Chapter no 53

Heir of Fire

ere was blood everywhere.

As before, Celaena stood between the two bloody beds, reeking breath caressing her ear, her neck, her spine. She could feel the Valg princes roving around her, circling with predators’ gaits, devouring her misery and pain bit by bit, tasting and savoring.

ere was no way out, and she could not move as she looked from one bed to the other.

Nehemia’s corpse, mangled and mutilated. Because she had been too late, and because she had been a coward.

And her parents, throats slit from ear to ear, gray and lifeless. Dead from an attack they should have sensed. An attack she should have sensed. Maybe she had sensed it, and that was why she had crept in that night. But she had been too late then as well.

Two beds. Two fractures in her soul, cracks through which the abyss had come pouring in long before the Valg princes had ever seized her. A claw scraped along her neck and she jerked away, stumbling toward her parents’ corpses.

e moment that darkness had swept around her, snu ng out her exhausted ame, it began eating away at the reckless rage that had compelled her to step out of the barrier. Here in the dark, the silence was complete—eternal. She could feel the Valg slinking around her, hungry and eager and full of cold, ancient malice. She’d expected to have the life sucked from her instantly, but they had just stayed close in the dark, brushing up against her like cats, until a faint light had formed and she’d found herself between these two beds. She was unable to look away, unable to do anything but feel her nausea and panic rise bit by bit. And now . . . Now . . .

ough her body remained unmoving on the bed, Nehemia’s voice whispered, Coward. Celaena vomited. A faint, hoarse laugh sounded behind her.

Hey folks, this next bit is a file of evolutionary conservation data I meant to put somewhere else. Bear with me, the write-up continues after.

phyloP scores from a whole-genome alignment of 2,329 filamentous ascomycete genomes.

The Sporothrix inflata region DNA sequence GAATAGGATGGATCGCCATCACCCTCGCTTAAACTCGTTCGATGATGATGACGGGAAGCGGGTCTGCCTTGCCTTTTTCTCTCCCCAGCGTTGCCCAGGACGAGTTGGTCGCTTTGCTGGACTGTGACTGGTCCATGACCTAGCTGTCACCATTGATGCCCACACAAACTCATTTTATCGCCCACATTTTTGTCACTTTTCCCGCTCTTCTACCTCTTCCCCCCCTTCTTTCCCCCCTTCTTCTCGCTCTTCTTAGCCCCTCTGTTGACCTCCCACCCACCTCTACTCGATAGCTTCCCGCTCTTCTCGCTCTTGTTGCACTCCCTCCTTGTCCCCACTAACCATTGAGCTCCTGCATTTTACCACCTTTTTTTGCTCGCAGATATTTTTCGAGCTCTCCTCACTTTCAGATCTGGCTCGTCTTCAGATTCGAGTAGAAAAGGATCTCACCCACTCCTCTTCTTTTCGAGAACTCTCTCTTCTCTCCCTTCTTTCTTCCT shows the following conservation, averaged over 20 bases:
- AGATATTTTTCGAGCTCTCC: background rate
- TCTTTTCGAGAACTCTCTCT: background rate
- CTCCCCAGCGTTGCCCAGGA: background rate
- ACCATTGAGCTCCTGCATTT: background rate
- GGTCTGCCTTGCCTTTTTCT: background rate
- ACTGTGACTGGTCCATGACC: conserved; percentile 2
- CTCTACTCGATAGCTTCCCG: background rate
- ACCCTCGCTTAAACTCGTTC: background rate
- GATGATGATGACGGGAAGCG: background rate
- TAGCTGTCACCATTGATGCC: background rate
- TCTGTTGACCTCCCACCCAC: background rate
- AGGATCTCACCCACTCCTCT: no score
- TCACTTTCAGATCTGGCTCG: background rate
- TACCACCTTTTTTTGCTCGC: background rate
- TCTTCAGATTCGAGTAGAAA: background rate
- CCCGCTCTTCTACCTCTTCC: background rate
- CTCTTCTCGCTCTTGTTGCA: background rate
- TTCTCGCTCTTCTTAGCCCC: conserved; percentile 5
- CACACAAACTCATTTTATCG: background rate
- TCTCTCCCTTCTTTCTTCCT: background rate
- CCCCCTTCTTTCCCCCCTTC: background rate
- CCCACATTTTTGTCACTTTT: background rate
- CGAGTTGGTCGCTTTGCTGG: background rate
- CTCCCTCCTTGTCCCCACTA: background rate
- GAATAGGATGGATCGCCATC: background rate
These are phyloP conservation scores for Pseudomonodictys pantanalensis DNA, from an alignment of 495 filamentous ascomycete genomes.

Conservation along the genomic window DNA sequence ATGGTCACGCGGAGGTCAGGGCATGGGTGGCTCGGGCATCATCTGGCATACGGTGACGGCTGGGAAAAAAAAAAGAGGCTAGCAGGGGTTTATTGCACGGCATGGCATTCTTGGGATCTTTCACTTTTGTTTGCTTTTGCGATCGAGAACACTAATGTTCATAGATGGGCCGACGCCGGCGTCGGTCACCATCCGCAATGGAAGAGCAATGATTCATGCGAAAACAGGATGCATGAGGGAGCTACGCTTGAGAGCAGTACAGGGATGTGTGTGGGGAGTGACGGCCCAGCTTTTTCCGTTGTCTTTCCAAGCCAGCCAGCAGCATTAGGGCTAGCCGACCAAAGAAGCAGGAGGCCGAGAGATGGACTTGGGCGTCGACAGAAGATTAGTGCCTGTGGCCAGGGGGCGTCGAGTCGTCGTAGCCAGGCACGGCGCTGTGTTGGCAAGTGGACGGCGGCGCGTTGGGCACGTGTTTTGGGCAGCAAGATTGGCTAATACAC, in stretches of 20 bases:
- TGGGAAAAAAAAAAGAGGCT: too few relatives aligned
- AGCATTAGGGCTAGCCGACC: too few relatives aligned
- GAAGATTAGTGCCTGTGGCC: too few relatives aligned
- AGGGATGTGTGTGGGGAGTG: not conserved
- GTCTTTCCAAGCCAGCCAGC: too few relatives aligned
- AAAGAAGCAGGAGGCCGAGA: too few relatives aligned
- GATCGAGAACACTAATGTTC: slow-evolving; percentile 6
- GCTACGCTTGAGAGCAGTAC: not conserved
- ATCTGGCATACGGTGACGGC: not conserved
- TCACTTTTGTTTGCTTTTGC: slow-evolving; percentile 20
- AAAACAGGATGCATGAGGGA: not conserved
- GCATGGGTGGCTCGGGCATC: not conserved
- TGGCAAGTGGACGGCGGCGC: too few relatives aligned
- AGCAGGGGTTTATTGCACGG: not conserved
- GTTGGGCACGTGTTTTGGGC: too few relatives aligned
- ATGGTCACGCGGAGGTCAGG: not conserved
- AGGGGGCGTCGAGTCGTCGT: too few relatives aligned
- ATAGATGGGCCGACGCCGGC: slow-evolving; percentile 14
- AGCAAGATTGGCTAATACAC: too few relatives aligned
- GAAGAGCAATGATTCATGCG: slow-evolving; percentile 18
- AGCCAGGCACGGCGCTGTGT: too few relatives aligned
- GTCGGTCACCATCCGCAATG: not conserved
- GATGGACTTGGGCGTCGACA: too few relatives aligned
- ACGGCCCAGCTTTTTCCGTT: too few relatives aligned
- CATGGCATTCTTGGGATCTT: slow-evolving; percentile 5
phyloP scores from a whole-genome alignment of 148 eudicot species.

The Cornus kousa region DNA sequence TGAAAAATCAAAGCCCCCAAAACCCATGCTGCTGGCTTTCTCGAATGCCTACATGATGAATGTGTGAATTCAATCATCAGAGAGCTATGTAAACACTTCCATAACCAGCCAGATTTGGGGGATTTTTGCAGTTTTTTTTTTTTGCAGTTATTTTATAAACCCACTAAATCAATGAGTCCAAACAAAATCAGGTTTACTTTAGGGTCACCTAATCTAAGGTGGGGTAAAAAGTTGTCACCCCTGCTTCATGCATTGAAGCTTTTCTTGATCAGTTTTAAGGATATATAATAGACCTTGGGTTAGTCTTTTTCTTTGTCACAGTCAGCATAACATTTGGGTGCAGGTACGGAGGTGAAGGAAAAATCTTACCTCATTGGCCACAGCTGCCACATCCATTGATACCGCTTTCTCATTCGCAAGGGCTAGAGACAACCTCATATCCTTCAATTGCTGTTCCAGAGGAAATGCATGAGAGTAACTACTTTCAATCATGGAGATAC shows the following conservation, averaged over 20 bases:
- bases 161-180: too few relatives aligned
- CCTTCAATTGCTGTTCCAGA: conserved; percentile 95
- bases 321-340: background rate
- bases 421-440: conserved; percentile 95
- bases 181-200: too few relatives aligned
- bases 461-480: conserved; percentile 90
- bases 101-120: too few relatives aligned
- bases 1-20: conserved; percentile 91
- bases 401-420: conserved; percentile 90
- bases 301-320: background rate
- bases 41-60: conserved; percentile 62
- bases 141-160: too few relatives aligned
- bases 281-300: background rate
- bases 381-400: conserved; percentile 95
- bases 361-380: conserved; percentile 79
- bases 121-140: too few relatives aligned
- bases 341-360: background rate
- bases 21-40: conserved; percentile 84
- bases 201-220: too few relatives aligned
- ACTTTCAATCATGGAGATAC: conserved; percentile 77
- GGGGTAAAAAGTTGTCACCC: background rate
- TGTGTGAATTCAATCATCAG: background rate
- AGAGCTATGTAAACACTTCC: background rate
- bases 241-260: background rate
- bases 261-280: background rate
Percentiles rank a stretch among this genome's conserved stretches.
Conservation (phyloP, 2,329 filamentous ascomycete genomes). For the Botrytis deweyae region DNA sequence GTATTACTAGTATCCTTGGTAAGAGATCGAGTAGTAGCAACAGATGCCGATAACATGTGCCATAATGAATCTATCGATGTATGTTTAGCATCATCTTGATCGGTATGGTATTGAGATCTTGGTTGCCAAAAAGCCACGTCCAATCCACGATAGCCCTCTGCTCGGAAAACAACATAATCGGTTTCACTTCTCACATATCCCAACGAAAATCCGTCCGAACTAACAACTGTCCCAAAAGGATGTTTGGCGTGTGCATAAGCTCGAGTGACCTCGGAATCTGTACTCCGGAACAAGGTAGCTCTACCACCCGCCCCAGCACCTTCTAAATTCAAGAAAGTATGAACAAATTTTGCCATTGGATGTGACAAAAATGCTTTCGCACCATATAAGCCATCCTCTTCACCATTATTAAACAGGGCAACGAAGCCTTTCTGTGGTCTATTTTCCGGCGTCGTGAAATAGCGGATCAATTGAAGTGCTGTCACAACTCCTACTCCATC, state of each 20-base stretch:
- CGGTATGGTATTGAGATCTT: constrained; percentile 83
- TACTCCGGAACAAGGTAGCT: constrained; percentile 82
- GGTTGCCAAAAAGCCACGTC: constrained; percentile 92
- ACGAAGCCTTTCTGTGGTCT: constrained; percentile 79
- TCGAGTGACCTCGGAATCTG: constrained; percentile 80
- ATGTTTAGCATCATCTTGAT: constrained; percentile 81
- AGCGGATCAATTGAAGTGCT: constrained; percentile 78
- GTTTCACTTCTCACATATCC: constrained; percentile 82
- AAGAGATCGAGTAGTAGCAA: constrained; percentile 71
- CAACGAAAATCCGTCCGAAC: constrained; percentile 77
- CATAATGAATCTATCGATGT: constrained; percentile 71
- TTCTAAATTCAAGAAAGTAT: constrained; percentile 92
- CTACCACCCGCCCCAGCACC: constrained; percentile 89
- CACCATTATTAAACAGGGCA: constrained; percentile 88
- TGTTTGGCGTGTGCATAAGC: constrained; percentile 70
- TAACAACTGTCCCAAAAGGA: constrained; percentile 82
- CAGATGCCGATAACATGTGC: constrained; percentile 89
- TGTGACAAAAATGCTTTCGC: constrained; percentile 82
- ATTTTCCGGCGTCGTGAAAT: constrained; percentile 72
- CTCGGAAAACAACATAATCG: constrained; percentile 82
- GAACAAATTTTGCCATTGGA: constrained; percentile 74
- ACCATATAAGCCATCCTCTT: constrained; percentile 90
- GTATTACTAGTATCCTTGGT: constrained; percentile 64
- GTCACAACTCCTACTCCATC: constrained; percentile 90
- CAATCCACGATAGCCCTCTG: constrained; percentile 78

She backed up, farther and farther from the bed where Nehemia lay. en she was standing in a sea of red—red and white and gray, and—

She now stood like a wraith in her parents’ bed, where she had lain ten years ago, awakening between their corpses to the servant woman’s screaming. It was those screams she could hear now, high and endless, and—Coward.

Celaena fell against the headboard, as real and smooth and cold as she remembered it. ere was nowhere else for her to go. It was a memory—these were not real things.

She pressed her palms against the wood, ghting her building scream. Coward. Nehemia’s voice again lled the room. Celaena squeezed her eyes shut and said into the wall, “I know. I know.”

She did not ght as cold, claw-tipped ngers stroked at her cheeks, at her brow, at her shoulders. One of the claws severed clean through her long braid as it whipped her around. She did not ght as darkness swallowed her whole and dragged her down deep.

e darkness had no end and no beginning.

It was the abyss that had haunted her steps for ten years, and she free-fell into it, welcomed it.

ere was no sound, only the vague sense of going toward a bottom that might not exist, or that might mean her true end. Maybe the Valg princes had devoured her, turning her into a husk. Maybe her soul was forever trapped here, in this plunging darkness.

Perhaps this was hell.

e blackness was rippling now, shifting with sound and color that she passed through. She lived through each image, each memory worse than the next. Chaol’s face as he saw what she truly was; Nehemia’s mutilated body; her nal conversation with her friend, the damning things she’d said. When your people are lying dead around you, don’t come crying to me.